The broad beans climb higher each day and the handsome globe artichokes are thrusting out their huge leaves. This year my sage has been magnificent. I grew it in one of the boxes rather than in the ground, and it seems to have preferred this spot. I've been able to crisp whole bunches rather than single leaves - they're so delicious on fish or chicken. The snow peas are creeping up the trellis in the front garden, but it must be said that the Chelsea sweet peas are faster growers and have almost reached the top of the supports.

My gardener edged the front beds with strawberries on one side and baby turnips on the other. The strawberries need several months to grow, but the turnips are nearly ready for a harvest. They are so good when they're small, and can be braised in a buttered pan with a little stock, or tumbled into the roasting pan with a chicken half an hour before it's cooked. I don't bother to peel them, but I do give them a good scrub.

It was quite hard work shelling my raspy Sicilian madamola beans, but they made a lovely soupe au pistou, a French soup similar to Italy's minestrone. The French soup has green beans, zucchini, a dollop of pesto (known as pistou) and grated Gruyère. Minestrone has plenty of dark-green Tuscan kale and is usually finished with a drizzle of the best extra-virgin olive oil and grated parmesan (a parmesan rind may be simmered in the soup too). I enjoy both soups, but this time I just happened to have the last of the basil leaves to make the pistou.

I was recently involved in Perth's annual Garden Week - what a joy it was. On display was Western Australia's spectacular flora. The orange banksia flowers were a delightful and dramatic street planting. There were so many great shrubs and trees I wanted to take home with me: the desert lime, for instance, and the grass trees. Every year I promise myself a holiday during peak wildflower season. This pleasure is still to come.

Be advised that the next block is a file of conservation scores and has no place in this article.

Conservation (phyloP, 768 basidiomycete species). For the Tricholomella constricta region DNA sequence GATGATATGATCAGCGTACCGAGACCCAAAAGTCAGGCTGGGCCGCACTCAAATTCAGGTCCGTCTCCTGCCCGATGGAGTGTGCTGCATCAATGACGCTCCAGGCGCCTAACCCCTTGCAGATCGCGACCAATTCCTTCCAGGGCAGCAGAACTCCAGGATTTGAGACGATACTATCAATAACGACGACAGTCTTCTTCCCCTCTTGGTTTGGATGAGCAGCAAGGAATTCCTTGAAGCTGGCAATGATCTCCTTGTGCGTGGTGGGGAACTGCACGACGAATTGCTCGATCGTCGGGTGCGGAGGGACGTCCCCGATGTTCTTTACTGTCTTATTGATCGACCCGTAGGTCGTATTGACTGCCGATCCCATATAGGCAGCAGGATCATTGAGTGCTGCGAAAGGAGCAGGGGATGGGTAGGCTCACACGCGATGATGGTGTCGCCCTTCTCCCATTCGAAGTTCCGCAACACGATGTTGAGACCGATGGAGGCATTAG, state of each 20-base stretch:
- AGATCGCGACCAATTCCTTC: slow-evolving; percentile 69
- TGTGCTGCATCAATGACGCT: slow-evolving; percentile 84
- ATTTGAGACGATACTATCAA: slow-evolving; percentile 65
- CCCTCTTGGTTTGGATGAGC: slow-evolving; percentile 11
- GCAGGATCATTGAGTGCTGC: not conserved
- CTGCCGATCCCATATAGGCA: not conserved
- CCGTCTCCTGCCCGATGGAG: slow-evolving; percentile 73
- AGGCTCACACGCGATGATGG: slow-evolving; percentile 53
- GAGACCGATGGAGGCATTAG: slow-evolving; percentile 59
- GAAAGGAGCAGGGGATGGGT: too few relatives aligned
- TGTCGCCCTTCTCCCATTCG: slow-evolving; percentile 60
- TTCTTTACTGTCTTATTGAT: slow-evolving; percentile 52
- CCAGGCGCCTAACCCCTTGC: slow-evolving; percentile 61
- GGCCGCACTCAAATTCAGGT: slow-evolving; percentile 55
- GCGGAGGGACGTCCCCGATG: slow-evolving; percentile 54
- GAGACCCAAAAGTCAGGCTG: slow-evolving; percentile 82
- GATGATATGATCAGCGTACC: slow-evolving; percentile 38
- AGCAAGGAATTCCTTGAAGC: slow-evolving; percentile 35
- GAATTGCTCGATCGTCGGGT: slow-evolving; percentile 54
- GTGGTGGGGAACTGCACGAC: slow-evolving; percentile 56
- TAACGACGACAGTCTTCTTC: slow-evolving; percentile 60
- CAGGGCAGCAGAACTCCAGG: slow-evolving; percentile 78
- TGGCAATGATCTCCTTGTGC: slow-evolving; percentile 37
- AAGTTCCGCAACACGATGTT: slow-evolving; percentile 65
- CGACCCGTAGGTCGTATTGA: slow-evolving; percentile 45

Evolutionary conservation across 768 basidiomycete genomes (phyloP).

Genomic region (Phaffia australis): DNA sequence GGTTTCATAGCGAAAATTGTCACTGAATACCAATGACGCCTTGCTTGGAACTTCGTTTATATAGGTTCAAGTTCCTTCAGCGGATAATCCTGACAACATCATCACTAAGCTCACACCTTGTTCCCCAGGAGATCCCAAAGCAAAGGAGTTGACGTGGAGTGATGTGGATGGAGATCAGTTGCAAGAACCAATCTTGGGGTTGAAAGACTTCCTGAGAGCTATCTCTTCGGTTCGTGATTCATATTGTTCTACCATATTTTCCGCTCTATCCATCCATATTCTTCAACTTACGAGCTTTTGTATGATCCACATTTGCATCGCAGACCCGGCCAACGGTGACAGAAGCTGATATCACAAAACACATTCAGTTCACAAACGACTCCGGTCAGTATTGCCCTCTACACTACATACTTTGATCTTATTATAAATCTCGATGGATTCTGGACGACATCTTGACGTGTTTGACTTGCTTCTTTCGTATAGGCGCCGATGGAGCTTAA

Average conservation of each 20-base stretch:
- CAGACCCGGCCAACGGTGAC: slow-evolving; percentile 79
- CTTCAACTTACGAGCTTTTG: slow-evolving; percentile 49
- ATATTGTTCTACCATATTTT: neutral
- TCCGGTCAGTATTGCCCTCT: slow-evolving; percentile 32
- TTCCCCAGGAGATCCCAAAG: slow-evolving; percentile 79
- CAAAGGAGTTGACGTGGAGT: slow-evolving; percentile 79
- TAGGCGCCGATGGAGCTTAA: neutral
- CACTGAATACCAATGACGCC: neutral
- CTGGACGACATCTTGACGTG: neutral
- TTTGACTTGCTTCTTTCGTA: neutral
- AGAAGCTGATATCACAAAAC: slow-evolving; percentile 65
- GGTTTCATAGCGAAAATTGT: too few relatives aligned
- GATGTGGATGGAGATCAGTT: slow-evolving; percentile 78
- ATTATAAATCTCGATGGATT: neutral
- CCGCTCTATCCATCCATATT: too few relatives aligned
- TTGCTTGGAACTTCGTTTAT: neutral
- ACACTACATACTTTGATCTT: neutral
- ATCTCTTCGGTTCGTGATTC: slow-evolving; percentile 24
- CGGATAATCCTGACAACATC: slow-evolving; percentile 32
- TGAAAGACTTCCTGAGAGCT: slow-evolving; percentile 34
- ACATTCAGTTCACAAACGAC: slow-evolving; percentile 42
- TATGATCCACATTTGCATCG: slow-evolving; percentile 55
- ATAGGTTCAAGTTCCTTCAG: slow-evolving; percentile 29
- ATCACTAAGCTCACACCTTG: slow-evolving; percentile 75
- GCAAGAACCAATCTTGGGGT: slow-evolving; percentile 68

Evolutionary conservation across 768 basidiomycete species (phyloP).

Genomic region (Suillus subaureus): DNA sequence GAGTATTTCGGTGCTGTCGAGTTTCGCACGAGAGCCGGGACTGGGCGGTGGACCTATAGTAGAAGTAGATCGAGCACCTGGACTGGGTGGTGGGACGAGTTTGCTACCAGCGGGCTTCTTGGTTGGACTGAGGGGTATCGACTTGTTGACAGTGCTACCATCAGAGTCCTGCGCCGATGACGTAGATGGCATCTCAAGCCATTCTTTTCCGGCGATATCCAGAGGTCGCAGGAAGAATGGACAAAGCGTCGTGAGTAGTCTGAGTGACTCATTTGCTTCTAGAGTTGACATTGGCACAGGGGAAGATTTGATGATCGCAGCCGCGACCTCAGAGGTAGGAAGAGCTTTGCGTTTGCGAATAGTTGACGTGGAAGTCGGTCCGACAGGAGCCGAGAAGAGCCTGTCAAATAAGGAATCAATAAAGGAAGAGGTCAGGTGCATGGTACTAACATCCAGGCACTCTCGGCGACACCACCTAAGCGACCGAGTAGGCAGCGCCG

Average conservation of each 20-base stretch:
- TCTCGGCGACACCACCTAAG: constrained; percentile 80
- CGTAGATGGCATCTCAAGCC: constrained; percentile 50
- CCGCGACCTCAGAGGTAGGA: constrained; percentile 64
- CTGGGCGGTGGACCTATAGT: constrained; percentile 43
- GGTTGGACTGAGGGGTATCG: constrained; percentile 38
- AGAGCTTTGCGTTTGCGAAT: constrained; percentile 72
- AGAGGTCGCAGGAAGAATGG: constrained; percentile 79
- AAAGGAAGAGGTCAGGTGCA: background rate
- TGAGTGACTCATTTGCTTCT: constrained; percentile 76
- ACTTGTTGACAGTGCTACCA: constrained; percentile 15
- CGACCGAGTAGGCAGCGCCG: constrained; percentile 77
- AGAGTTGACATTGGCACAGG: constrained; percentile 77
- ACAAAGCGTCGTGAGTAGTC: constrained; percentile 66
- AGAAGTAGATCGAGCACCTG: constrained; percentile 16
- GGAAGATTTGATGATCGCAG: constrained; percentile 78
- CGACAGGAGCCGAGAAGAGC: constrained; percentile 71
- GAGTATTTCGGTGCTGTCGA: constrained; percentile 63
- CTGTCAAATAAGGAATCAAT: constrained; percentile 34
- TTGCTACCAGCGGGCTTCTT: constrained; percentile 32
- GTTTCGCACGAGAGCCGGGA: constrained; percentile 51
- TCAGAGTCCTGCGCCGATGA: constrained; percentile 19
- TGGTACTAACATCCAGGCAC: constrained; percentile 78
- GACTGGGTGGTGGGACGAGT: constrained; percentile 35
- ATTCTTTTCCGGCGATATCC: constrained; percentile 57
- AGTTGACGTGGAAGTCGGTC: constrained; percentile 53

While in Perth, I hosted demonstrations by students from three schools that run the Stephanie Alexander Kitchen Garden Program: Singleton Primary School, Comet Bay Primary School and East Fremantle Primary School. The students grilled slices of sourdough. They rubbed them with garlic, then spread each slice with goat's cheese. They topped half with sautéed silverbeet, mushroom and amaretti crumbs, and the remainder with sautéed zucchini, zucchini flowers and preserved lemon.

Each student cooked with confidence and competence, unfazed by the elaborate state-of-the-art barbecue range provided for them. They sliced their creations and the samples disappeared in a trice.

That's it from me for another month. Stay warm.

More info

For more information, visit stephaniealexander.com.au and kitchengardenfoundation.org.au.

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Recipes by Christine Manfield
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May

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June

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December

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January

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February

As Stephanie Alexander heads off on holiday with hungry kids...

March

A pesky possum has managed to outsmart Stephanie Alexander y...

April

The pomegranate tree is in flower and the sweet peas have be...

May

Stephanie Alexander’s garden has kept her busy this month – ...

June

As the days become short and the evenings turn cold, Stephan...

December